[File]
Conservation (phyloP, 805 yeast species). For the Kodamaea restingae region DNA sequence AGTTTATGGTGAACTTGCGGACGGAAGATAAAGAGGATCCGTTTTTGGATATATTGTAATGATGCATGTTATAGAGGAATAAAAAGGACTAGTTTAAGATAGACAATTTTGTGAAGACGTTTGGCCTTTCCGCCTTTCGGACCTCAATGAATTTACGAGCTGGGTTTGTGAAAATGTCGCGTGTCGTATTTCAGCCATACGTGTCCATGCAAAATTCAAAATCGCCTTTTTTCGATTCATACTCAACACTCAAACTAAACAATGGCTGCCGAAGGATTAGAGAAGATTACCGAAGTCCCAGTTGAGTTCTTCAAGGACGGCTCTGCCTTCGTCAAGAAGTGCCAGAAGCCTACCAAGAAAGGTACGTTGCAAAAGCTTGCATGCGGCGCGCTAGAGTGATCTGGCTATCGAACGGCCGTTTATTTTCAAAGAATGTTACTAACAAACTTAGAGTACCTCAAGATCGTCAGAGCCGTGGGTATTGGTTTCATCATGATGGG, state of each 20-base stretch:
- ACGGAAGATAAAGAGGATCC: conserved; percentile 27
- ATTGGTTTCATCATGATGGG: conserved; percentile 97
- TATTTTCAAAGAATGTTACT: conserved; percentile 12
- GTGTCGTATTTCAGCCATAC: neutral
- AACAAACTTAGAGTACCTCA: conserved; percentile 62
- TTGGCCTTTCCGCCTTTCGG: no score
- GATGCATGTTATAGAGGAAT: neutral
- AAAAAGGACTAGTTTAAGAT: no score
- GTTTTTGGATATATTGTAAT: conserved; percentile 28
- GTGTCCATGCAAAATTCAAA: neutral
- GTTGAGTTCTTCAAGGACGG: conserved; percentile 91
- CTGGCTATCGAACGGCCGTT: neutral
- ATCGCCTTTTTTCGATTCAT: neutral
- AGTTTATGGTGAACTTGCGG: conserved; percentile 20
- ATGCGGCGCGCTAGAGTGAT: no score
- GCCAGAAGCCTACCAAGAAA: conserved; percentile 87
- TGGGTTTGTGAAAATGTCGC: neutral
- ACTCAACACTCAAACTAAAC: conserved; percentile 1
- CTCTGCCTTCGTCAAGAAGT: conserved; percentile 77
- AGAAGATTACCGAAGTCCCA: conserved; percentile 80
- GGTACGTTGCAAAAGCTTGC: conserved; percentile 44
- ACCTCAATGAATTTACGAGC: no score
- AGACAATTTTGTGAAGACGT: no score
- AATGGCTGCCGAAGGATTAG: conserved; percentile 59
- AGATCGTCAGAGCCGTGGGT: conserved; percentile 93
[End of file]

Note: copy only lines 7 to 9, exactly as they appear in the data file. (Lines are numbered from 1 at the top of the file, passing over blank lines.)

- TTGGCCTTTCCGCCTTTCGG: no score
- GATGCATGTTATAGAGGAAT: neutral
- AAAAAGGACTAGTTTAAGAT: no score